A web designer is continuing her challenge to Colorado's public accommodation law, this time by asking a federal appeals court to defend her First Amendment right to share her personal beliefs on her own website.
Lorie Smith, who owns 303 Creative, has lost so far in her legal fight to overturn the Colorado Anti-Discrimination Act, the same state law that was used to punish Jack Phillips and his business, Masterpiece Cake Shop.
Smith is represented by Alliance Defending Freedom, which filed a brief this week with the 10th Circuit Court of Appeals to ask for the business owner’s right to create content that aligns with her own personal beliefs. That legal argument from ADF – turning down a customer’s request is not turning away the customer – has been a consistent theme of Phillips’ legal fight, since he has refused, for example, to create a bawdy cake for a bachelorette party.
Blaine Adamson, the Kentucky print shop owner, was similarly sued after he refused to fulfill an order for t-shirts celebrating a gay pride event. In his court fight, the business owner cited other orders he has turned down, too, such as t-shirts promoting a strip club.
Hence the court appeal filed by ADF begins:
The government should never force a Muslim artist to photograph pornography, a gay designer to create a website promoting one-man, onewoman marriage, or a Jewish PR professional to craft anti-Israel propaganda. Plaintiff-Appellant Lorie Smith seeks the same freedom here.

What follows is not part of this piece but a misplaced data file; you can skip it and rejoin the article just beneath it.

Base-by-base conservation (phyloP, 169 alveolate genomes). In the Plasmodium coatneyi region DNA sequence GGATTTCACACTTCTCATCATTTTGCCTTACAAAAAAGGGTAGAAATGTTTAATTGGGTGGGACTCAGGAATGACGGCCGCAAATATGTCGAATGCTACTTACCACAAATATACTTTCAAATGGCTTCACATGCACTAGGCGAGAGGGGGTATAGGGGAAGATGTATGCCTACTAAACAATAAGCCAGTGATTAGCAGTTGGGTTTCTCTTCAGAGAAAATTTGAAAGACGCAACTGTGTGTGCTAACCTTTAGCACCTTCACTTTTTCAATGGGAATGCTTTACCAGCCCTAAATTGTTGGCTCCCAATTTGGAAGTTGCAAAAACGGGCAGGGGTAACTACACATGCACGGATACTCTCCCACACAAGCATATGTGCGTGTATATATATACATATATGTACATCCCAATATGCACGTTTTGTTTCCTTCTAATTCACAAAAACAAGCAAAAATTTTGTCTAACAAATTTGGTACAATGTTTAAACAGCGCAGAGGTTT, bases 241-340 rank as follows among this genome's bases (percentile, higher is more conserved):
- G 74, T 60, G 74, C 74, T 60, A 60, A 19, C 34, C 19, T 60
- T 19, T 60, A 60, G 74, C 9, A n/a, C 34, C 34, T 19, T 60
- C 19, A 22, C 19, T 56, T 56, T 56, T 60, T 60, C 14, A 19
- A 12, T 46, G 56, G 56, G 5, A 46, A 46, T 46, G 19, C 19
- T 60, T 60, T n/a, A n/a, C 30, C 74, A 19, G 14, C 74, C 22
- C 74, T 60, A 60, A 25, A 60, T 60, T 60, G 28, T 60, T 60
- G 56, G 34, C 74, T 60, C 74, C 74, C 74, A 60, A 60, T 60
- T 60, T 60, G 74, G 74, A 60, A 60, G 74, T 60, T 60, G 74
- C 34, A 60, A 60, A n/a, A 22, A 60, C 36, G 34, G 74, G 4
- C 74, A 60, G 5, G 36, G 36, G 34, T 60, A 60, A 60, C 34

On the 303 Creative website, Smith’s work examples include an Easter service flyer, a church banner, and a poster advertising Jewish-related businesses.
The artist-owner also states on the website that she uses her talent to honor God and therefore she is “selective” about the messages she creates.
“…while I will serve anyone,” she writes, “I am always careful to avoid communicating ideas or messages, or promoting events, products, services, or organizations, that are inconsistent with my religious beliefs.”
“Lorie selectively accepts projects, not clients,” the ADF brief states.
Colorado versus 'editorial freedom'
According to ADF, its 10th Circuit appeal is also asking court to reverse a portion of the Colorado state law that forbids Smith for posting that statement on her own website, which is described as an “attack on Lorie’s faith and editorial freedom” in the legal brief.
ADF attorney Jake Warner tells OneNewsNow that Smith witnessed Phillips’ legal fight against his own state government in 2016 and took action, working with ADF to file a pre-enforcement challenge.
"Lorie kind of saw the threat on the horizon,” Warner says, “and decided to try to figure out her constitutional rights before the state came after her.”